In 1988, in exchange for FIFA awarding the right to host the 1994 World Cup, U.S. Soccer promised to establish a Division 1 professional soccer league. In 1993, the USSF selected Major League Professional Soccer (the precursor to MLS) as the exclusive Division 1 professional soccer league. Major League Soccer was officially formed in February 1995 as a limited liability company. MLS had originally planned to begin play in 1995 with 12 teams. However, MLS announced in November 1994 that it would delay its launch until 1996 and began with ten teams: Columbus Crew, D.C. United, New England Revolution, NY/NJ MetroStars, Tampa Bay Mutiny, Colorado Rapids, Dallas Burn, Kansas City Wiz, Los Angeles Galaxy, and San Jose Clash. The league had generated some buzz by managing to lure some marquee players from the 1994 World Cup to play in MLS—including U.S. stars such as Alexi Lalas, Tony Meola and Eric Wynalda, and foreign players such as Mexico's Jorge Campos and Colombia's Carlos Valderrama. Before its maiden season and inaugural draft, MLS allocated four marquee players across the initial ten teams.
Major League Soccer with ESPN and ABC Sports announced the league's first television rights deal on March 15, 1994, without any players, coaches, or teams in place. The three-year agreement covered English-language broadcasting for the 1996–1998 seasons, and committed 10 games on ESPN, 25 on ESPN2, and the MLS Cup on ABC. The deal gave MLS no rights fees but split advertising revenue between the league and networks. Univision, Galavision, and UniMás broadcast matches in Spanish. The original Univision deal lapsed after a few years, leaving only the ABC/ESPN networks as the league's national broadcasters.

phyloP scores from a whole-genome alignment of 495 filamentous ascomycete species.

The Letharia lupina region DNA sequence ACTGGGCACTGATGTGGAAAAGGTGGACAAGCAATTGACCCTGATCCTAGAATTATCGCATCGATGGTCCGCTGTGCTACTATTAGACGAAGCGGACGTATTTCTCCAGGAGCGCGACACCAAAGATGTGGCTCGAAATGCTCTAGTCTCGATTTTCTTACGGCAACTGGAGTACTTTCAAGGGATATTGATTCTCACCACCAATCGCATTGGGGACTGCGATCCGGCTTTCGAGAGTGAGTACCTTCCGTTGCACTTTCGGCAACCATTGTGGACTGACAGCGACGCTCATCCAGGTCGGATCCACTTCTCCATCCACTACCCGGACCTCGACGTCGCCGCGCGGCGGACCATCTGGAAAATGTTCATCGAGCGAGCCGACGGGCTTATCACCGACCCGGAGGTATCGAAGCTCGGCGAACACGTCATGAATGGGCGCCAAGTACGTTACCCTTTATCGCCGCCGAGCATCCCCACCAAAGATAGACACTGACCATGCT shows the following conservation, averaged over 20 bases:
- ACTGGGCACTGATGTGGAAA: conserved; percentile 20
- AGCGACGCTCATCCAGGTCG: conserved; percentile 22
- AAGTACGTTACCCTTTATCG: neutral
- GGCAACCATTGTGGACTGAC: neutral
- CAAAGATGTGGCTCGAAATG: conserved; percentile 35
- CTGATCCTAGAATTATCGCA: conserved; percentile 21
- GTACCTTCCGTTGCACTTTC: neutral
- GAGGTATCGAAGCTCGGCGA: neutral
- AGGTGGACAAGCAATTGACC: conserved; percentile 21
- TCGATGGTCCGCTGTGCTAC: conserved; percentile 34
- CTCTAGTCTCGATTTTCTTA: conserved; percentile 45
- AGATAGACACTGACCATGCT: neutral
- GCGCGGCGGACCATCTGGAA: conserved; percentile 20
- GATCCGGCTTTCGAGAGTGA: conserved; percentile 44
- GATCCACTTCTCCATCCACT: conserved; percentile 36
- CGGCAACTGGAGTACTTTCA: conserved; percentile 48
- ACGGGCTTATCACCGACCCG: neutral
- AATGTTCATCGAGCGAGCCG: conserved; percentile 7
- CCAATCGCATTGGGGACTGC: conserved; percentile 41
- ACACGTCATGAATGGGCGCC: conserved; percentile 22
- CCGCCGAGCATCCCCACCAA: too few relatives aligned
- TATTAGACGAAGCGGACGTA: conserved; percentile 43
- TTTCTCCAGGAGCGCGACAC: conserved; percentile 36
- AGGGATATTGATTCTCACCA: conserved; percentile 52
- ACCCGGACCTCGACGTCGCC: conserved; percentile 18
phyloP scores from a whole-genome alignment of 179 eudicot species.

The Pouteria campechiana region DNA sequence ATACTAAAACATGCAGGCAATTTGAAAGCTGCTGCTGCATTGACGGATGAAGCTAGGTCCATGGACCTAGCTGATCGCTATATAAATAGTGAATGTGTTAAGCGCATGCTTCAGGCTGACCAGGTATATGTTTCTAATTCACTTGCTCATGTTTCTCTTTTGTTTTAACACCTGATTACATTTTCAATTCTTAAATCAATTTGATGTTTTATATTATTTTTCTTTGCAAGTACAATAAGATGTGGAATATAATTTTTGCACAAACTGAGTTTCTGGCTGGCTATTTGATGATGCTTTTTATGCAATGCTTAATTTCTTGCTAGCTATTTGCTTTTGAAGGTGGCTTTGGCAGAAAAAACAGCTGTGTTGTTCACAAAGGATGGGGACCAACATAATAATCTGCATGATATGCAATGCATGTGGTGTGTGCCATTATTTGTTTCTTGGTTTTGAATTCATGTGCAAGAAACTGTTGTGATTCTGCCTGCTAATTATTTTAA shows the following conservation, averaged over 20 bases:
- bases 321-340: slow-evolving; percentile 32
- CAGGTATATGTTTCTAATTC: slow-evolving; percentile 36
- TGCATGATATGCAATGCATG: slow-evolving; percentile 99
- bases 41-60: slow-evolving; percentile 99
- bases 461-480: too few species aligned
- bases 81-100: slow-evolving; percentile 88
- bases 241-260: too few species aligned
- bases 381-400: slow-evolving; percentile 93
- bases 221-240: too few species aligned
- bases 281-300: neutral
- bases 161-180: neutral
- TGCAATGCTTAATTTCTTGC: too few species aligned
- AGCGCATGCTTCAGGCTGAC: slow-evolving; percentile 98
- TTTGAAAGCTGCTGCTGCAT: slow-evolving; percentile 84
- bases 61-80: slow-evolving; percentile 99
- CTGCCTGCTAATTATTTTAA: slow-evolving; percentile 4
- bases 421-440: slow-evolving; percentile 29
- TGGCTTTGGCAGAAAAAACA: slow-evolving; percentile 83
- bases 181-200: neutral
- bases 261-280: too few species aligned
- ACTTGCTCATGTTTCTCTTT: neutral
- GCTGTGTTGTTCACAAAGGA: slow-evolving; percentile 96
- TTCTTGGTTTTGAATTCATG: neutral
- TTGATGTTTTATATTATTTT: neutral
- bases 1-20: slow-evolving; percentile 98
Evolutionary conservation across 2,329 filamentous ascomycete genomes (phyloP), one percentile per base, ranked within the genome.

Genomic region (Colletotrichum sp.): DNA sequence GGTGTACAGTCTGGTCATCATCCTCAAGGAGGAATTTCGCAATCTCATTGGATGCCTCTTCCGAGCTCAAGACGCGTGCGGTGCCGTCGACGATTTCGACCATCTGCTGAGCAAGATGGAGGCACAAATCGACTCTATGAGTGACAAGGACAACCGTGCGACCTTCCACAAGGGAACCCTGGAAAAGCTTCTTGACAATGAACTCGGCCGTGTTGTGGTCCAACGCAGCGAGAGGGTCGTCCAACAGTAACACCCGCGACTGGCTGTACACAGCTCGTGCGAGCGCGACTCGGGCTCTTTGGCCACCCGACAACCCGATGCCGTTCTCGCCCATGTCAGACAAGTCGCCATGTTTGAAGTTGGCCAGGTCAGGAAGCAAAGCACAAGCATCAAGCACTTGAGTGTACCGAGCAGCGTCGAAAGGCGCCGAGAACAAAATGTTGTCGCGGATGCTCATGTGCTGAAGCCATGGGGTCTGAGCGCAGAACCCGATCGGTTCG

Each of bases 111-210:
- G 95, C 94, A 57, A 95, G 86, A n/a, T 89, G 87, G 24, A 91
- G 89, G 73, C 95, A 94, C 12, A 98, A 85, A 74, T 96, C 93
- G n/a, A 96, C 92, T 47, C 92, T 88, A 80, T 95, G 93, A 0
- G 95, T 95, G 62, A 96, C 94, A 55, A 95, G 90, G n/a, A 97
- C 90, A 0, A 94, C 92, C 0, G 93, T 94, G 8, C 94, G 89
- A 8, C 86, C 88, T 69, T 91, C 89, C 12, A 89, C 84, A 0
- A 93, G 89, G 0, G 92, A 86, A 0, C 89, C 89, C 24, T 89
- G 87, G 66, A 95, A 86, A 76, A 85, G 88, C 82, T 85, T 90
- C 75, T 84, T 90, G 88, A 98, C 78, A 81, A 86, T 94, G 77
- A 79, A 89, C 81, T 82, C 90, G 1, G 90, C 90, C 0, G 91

The early years of the league gave rise to the Bruce Arena-led dynasty of D.C. United, winning the MLS Cup in three of the league's first four seasons. The league added its first two expansion teams in 1998—the Miami Fusion and the Chicago Fire, with the Chicago Fire winning its first title in 1998 to interrupt United's dominance of the championship.